This granted Ebadi the right to divorce her husband without permission, as well as primary custody of their children in the event of a separation. “Why are you doing this? ” the astonished notary asked [Javad]. “My decision is irrevocable, “ Javad replied. “I want to save my life. ” This eased Ebadi’s feeling of unrest greatly, her and her husband were equals again, but a small part of her was still at unease. “After all, I couldn’t drag all the men of Iran down to the notary, could I? ” (Ebadi, 54). September 22nd, 1980 marked the day that Saddam Hussein launched a full-blown invasion on Iran.
Though the popular discontent with the revolution had by no means abated: as Ebadi mentions, during the war, “the newspapers still had long lists of the executed, all the former regime’s officials and counterrevolutionaries who had been shot or hung, and sometimes pages filled with macabre photos of gallows and dead bodies. ” Despite all of this, the people went on, just as they had through the upheaval after the revolution. In short, the decade after the revolution was one filled with much strife, war, and repression.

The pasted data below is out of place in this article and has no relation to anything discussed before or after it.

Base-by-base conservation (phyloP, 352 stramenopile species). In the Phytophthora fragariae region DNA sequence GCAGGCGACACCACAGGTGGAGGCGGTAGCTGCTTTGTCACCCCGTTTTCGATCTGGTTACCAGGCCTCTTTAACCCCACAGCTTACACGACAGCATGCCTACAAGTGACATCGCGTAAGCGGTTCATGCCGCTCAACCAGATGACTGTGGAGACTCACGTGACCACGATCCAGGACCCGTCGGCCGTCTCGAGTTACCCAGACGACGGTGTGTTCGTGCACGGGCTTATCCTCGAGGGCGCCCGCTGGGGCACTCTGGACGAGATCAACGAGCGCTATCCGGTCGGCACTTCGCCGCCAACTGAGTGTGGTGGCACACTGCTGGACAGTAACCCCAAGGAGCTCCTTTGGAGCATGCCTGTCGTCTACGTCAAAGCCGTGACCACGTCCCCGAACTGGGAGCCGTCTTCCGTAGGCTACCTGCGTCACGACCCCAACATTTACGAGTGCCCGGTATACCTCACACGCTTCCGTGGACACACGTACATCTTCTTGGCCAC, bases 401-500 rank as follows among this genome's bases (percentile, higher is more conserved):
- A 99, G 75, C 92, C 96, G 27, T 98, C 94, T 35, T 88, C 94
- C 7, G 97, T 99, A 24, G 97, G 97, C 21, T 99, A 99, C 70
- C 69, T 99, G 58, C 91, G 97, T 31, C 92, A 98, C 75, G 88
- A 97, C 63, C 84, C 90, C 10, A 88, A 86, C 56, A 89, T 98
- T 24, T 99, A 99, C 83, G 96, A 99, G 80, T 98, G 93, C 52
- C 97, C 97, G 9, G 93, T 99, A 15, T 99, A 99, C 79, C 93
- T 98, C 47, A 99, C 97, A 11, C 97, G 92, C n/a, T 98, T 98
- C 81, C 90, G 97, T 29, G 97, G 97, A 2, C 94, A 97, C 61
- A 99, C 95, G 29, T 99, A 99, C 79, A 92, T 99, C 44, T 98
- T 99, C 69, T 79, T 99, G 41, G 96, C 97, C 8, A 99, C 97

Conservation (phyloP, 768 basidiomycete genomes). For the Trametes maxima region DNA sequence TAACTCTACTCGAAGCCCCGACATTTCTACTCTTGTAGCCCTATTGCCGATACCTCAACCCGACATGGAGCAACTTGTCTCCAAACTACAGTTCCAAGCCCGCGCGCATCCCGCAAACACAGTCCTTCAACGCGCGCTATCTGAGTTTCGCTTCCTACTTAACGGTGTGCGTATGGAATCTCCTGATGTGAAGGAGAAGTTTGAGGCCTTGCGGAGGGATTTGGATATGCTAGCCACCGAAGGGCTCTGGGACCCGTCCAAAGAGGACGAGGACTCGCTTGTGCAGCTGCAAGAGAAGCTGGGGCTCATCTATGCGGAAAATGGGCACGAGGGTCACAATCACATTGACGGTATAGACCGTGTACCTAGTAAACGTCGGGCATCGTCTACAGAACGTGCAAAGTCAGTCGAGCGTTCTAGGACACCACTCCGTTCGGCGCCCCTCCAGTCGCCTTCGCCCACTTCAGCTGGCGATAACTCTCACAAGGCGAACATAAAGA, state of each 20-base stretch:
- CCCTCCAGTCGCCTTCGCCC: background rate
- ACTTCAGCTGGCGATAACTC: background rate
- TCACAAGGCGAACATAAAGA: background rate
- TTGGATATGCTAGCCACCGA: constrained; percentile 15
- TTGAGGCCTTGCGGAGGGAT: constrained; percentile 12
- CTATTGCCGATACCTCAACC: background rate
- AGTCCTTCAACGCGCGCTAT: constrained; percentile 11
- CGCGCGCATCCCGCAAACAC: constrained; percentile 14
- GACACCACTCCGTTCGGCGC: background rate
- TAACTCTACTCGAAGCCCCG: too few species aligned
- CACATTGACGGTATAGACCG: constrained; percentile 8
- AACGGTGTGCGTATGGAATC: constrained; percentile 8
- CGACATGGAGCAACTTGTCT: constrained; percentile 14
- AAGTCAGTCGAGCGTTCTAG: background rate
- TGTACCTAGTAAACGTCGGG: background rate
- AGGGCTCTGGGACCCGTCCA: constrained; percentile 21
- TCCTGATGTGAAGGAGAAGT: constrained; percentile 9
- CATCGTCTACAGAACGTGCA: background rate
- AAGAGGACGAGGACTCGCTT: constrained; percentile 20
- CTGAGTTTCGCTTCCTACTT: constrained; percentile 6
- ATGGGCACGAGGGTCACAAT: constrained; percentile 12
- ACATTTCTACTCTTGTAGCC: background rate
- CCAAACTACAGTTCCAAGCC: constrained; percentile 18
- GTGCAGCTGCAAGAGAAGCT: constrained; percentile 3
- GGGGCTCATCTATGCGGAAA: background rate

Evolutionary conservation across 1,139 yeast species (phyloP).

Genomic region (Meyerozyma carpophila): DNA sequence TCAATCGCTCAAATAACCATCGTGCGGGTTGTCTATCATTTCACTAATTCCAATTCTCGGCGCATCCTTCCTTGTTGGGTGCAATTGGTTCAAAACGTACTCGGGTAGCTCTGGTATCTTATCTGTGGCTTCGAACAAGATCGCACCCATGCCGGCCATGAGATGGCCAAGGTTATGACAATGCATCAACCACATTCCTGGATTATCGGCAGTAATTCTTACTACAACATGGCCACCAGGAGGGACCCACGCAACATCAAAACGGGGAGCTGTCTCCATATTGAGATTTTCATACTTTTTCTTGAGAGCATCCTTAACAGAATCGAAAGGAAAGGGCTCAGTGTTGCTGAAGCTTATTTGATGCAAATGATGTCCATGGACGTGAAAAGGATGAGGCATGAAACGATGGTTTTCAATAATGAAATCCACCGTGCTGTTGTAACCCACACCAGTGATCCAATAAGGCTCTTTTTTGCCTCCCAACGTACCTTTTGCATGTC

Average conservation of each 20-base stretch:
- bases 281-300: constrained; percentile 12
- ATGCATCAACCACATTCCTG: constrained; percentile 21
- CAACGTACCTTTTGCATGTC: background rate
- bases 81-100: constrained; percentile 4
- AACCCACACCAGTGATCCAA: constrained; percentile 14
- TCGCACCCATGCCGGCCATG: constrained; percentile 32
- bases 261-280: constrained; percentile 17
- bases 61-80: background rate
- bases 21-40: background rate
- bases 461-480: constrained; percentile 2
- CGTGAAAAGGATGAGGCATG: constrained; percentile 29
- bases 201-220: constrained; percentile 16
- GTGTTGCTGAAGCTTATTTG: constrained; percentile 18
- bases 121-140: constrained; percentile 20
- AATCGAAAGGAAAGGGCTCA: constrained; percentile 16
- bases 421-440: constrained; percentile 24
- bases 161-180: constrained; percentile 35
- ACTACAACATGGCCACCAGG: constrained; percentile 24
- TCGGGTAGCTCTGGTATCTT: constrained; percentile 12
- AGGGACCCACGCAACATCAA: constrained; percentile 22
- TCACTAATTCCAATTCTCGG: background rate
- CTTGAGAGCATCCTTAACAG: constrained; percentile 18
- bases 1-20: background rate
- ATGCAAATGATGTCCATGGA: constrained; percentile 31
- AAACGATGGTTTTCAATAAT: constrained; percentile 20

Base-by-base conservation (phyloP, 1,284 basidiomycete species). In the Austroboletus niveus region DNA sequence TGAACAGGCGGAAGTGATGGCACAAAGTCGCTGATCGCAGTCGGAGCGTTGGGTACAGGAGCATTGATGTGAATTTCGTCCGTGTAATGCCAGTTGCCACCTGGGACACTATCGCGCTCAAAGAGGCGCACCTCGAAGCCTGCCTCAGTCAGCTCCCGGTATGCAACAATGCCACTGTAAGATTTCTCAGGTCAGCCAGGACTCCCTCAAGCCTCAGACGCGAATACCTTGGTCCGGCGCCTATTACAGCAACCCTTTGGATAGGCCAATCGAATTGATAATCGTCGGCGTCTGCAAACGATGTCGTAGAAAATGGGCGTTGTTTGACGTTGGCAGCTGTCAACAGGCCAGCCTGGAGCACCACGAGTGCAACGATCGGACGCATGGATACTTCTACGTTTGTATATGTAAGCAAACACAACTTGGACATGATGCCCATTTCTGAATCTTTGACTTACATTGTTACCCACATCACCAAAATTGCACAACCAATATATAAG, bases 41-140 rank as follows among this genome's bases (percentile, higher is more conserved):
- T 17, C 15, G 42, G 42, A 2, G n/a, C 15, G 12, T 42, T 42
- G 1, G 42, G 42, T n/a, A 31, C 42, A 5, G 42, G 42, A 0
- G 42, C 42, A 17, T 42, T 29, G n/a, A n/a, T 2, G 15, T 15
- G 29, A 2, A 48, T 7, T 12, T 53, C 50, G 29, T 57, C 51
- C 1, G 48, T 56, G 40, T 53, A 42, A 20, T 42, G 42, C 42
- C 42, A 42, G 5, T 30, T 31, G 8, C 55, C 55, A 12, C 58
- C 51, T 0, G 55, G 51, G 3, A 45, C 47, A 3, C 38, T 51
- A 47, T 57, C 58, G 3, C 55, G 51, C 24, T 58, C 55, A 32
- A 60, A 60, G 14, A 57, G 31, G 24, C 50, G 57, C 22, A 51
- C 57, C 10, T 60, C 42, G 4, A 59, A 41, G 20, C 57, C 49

This strife first became personal to Ebadi in the form of the political imprisonment and murder of her brother-in-law Fuad at the young age of 24. “Fuad’s death made me even more obstinate”, she writes. “We had been told not to discuss his death with anyone, so I talked about his execution night and day. In taxis, at the corner shop, in line for bread, I would approach perfect strangers and tell them about this sweet boy who was sentenced to twenty years in prison for selling newspapers, and then executed. ” (Ebadi, 89)
This tragic event in Ebadi’s life, the hot outrage that it made her feel, is remembered as the spark which would lead to her return to legal practice in the 1990’s. Things had, of course, continued to happen since Fuad’s death in the fall of 1988. In 1989, Khomeini had died, the komitehs harsh, unnecessary punishments grew more serious and frequent: Ebadi writes of one instance in which her friend’s fiance is whipped 80 times with no legal grounds whatsoever. The extreme laws against women grew more and more severe.